ROCKINGHAM — While Richmond County was spared the levels of devastation seen in other parts of the state, it wasn’t without damages.
Rain and wind from Hurricane Matthew on Saturday caused many trees to fall, taking down power lines and blocking roads. Several roadways were also blocked due to floodwaters.
Anthony Bristow posted a video to Facebook Saturday as he took his kayak down a flooded stretch of U.S. 74 Business near Food Lion.
Both Biltmore Drive and Long Drive also were closed due to flooding. The latter currently has a large hole in the northbound lane.
According to the N.C. Department of Transportation, Northside Drive and Bear Branch Road were also impassible Monday afternoon.
“Safety remains our top priority as we work to address the damage caused by major flooding on roadways,” state Transportation Secretary Nick Tennyson said in a statement. “While the storm has passed, many roads are still impassable, and conditions in some areas are worsening as floodwaters rise.”
DOT crews from the western part of the state are being diverted to assist in the eastern areas affected by the storm.
“We continue to stress that motorists should not try to drive through flood waters,” continued Tennyson. “Please pay attention to signs and barricades to help us avoid further tragedy on our roadways.”
Heavy rains also caused Hitchcock Creek to overflow its banks, turning the Steele Street access point into a water park, as teens slid down the newly-installed slide, splashing down into the water below.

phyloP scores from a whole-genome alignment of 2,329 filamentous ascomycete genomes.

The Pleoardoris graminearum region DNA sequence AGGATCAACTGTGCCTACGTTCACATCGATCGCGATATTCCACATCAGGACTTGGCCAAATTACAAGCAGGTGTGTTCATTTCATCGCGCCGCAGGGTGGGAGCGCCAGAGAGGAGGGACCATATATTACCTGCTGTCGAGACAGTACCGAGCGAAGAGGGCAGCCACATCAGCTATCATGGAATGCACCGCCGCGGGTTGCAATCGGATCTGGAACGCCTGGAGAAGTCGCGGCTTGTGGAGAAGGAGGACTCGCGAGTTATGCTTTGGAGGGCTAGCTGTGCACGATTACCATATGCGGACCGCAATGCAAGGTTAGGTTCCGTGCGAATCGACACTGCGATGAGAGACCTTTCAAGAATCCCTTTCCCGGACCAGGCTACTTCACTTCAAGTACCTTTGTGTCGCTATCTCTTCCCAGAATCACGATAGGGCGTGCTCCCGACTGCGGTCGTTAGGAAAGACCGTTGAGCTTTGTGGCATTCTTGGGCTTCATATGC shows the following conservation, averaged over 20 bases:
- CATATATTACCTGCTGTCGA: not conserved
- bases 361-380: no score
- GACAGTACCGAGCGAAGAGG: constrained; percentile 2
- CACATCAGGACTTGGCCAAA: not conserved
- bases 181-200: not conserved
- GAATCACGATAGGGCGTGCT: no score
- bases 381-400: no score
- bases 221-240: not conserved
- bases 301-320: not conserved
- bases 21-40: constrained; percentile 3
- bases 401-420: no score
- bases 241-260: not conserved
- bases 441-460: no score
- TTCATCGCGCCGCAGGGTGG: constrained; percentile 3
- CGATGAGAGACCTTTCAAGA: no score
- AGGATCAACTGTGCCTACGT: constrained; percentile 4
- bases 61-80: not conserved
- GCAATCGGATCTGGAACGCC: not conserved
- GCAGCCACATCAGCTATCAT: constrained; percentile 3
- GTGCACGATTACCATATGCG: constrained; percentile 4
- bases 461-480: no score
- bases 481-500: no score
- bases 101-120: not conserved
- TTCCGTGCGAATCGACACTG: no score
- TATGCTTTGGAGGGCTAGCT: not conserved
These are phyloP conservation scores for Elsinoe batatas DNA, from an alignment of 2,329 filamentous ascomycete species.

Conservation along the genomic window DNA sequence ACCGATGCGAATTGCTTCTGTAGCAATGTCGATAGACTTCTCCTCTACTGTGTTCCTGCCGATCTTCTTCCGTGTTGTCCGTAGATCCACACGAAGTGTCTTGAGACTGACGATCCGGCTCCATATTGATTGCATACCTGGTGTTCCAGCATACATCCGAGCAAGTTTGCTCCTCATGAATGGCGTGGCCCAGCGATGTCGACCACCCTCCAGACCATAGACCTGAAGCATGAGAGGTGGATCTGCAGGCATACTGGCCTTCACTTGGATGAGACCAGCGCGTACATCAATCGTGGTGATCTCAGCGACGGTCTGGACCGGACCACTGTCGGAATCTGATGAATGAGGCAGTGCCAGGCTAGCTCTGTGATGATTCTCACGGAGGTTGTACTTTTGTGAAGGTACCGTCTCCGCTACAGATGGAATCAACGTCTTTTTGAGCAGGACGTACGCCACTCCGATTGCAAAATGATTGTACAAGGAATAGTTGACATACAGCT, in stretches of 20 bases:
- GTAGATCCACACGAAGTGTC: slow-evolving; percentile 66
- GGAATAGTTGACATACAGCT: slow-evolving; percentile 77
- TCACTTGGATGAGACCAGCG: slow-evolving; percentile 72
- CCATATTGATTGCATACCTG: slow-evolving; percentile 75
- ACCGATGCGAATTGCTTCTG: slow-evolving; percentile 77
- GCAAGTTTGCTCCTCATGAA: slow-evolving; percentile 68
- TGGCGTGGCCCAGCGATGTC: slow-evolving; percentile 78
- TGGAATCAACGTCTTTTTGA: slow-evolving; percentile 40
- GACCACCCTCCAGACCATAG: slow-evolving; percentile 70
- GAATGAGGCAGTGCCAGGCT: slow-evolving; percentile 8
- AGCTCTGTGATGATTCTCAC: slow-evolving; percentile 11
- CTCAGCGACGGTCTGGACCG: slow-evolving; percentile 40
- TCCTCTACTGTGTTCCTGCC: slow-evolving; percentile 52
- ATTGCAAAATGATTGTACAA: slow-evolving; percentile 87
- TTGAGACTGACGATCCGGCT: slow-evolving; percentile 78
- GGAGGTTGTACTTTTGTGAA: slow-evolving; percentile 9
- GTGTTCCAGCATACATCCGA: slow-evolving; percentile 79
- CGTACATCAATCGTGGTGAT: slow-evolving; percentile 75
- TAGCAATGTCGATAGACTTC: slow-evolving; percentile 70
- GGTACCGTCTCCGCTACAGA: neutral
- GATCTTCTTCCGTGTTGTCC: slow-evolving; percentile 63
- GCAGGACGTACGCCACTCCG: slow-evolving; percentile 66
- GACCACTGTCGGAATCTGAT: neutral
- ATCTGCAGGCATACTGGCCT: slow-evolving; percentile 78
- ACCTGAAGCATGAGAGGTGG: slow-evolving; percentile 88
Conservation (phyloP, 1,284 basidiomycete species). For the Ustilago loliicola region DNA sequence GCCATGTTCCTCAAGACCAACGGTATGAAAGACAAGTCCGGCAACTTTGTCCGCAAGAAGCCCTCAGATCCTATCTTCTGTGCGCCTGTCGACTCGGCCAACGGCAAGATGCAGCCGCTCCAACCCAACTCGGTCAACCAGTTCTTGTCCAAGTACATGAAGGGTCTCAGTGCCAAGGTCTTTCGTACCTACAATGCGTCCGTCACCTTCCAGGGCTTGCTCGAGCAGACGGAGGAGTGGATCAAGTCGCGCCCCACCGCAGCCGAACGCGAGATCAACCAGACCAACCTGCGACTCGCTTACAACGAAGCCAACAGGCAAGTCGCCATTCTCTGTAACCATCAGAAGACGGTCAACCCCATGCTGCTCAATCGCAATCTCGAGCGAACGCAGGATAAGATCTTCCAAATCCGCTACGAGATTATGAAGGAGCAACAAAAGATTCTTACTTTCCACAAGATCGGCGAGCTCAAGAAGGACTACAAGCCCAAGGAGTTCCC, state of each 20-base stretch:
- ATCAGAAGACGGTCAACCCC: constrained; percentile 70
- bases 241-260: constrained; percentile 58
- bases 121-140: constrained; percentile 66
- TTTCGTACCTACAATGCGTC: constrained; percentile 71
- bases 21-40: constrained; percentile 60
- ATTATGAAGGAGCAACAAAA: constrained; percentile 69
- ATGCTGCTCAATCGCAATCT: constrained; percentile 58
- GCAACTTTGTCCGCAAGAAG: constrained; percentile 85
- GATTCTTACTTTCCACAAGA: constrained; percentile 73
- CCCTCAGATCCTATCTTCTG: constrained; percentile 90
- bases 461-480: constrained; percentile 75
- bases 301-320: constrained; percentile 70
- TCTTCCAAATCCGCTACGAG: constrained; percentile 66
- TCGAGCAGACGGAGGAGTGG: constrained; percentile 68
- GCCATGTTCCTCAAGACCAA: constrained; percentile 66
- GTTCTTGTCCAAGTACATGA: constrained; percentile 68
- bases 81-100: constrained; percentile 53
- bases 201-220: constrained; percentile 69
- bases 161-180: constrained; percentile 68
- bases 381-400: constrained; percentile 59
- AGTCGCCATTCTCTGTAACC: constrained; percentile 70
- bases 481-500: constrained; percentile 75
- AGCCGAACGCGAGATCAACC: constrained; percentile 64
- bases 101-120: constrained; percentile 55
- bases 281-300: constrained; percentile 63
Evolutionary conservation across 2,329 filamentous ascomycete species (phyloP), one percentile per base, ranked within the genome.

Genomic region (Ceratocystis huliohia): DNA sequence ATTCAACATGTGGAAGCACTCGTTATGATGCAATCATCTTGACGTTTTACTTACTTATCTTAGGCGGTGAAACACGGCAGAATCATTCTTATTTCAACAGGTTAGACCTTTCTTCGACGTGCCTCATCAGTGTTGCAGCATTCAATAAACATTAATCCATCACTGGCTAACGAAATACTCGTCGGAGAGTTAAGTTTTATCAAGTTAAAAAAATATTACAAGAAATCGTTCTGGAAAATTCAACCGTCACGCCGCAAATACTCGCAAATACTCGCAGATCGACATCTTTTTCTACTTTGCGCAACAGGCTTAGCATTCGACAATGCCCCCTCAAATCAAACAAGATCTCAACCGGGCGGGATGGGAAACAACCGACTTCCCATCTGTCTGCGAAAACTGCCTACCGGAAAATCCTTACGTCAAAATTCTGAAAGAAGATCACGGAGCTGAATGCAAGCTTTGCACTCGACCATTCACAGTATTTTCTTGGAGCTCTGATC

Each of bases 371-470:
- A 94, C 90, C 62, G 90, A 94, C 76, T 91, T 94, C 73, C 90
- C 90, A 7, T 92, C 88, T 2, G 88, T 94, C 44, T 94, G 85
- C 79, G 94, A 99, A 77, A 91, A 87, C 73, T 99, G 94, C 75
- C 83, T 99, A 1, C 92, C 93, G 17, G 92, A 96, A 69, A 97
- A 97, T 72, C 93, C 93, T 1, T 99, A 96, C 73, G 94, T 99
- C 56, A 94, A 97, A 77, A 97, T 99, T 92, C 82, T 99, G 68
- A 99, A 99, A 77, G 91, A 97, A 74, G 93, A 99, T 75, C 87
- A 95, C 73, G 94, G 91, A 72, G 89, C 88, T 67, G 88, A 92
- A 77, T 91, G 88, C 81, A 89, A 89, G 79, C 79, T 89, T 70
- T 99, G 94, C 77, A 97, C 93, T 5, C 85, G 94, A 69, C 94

Rockingham police and fireman were in the beginning stages of a search and rescue mission after sundown Sunday evening when it was reported that an adult and two young teens had waded down the trail and hadn’t come back. Earlier they had been riding the current down the creek to the footbridge.
“The creek is hazardous,” Rockingham city planner John Massey said Monday afternoon, adding that caution tape had been placed at the Roberdel point and the Steele Street access has been blocked.
Massey added that “it is not a good decision for anyone to get out” on the creek because of the strong current and submerged objects.
A toll is also being taken on local gas stations, grocery stores and restaurants as residents from other counties, including Robeson and Moore, come to Richmond County.
Denise Leavitt was one of several people from Lumberton in McDonald’s around lunchtime Monday afternoon. She said she had come to Rockingham with a shopping list to pick up supplies for the family and had planned to be home by sundown.
“We tried to stop in Laurinburg, but there was a massive amount of people there,” she said, adding that she was in the drive-thru lane at the McDonald’s there for a half hour before heading farther west.
Leavitt said her family has been without power since 5 a.m. Saturday morning and without water since 1:30 that afternoon.
“We’ve been boiling our pool water,” using it for bathing, and cooking on an outdoor stove.
Richmond County Schools will be on a two-hour delay Tuesday.
Reach William R. Toler at 910-817-2675 and follow him on Twitter @William_r_Toler.